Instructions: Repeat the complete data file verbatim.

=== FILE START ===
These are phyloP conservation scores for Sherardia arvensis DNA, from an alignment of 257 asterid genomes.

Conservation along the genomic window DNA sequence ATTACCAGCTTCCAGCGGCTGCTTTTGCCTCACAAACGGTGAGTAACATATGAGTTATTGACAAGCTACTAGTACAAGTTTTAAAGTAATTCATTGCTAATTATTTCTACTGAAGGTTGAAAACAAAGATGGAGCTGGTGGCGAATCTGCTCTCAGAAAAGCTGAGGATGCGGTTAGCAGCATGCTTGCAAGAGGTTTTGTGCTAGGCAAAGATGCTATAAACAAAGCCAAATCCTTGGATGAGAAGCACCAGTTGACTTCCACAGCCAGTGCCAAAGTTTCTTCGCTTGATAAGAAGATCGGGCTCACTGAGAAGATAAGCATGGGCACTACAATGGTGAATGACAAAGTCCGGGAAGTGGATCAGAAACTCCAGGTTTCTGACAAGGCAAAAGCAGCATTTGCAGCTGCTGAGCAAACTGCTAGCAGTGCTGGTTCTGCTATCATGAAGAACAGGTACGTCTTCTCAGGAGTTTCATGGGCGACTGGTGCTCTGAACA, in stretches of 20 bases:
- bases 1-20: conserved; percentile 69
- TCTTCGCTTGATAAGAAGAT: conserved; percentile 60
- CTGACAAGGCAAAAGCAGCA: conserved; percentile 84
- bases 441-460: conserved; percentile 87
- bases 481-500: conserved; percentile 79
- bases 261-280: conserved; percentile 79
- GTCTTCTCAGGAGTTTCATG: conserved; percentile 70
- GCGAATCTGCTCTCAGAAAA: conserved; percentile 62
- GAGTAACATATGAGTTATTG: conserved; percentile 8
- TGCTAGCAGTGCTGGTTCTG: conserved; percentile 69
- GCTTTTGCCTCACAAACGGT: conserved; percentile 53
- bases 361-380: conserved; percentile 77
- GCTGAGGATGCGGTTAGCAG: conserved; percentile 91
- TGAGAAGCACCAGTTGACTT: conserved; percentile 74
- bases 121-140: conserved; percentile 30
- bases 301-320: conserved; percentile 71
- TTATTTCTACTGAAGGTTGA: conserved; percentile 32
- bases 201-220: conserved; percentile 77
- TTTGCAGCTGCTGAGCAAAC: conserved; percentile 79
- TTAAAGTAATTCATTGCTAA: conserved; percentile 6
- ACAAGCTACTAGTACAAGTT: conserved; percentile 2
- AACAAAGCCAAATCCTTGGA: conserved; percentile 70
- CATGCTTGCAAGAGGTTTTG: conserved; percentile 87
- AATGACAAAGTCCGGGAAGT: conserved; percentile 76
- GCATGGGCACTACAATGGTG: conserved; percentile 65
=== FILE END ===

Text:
These are phyloP conservation scores for Sherardia arvensis DNA, from an alignment of 257 asterid genomes.

Conservation along the genomic window DNA sequence ATTACCAGCTTCCAGCGGCTGCTTTTGCCTCACAAACGGTGAGTAACATATGAGTTATTGACAAGCTACTAGTACAAGTTTTAAAGTAATTCATTGCTAATTATTTCTACTGAAGGTTGAAAACAAAGATGGAGCTGGTGGCGAATCTGCTCTCAGAAAAGCTGAGGATGCGGTTAGCAGCATGCTTGCAAGAGGTTTTGTGCTAGGCAAAGATGCTATAAACAAAGCCAAATCCTTGGATGAGAAGCACCAGTTGACTTCCACAGCCAGTGCCAAAGTTTCTTCGCTTGATAAGAAGATCGGGCTCACTGAGAAGATAAGCATGGGCACTACAATGGTGAATGACAAAGTCCGGGAAGTGGATCAGAAACTCCAGGTTTCTGACAAGGCAAAAGCAGCATTTGCAGCTGCTGAGCAAACTGCTAGCAGTGCTGGTTCTGCTATCATGAAGAACAGGTACGTCTTCTCAGGAGTTTCATGGGCGACTGGTGCTCTGAACA, in stretches of 20 bases:
- bases 1-20: conserved; percentile 69
- TCTTCGCTTGATAAGAAGAT: conserved; percentile 60
- CTGACAAGGCAAAAGCAGCA: conserved; percentile 84
- bases 441-460: conserved; percentile 87
- bases 481-500: conserved; percentile 79
- bases 261-280: conserved; percentile 79
- GTCTTCTCAGGAGTTTCATG: conserved; percentile 70
- GCGAATCTGCTCTCAGAAAA: conserved; percentile 62
- GAGTAACATATGAGTTATTG: conserved; percentile 8
- TGCTAGCAGTGCTGGTTCTG: conserved; percentile 69
- GCTTTTGCCTCACAAACGGT: conserved; percentile 53
- bases 361-380: conserved; percentile 77
- GCTGAGGATGCGGTTAGCAG: conserved; percentile 91
- TGAGAAGCACCAGTTGACTT: conserved; percentile 74
- bases 121-140: conserved; percentile 30
- bases 301-320: conserved; percentile 71
- TTATTTCTACTGAAGGTTGA: conserved; percentile 32
- bases 201-220: conserved; percentile 77
- TTTGCAGCTGCTGAGCAAAC: conserved; percentile 79
- TTAAAGTAATTCATTGCTAA: conserved; percentile 6
- ACAAGCTACTAGTACAAGTT: conserved; percentile 2
- AACAAAGCCAAATCCTTGGA: conserved; percentile 70
- CATGCTTGCAAGAGGTTTTG: conserved; percentile 87
- AATGACAAAGTCCGGGAAGT: conserved; percentile 76
- GCATGGGCACTACAATGGTG: conserved; percentile 65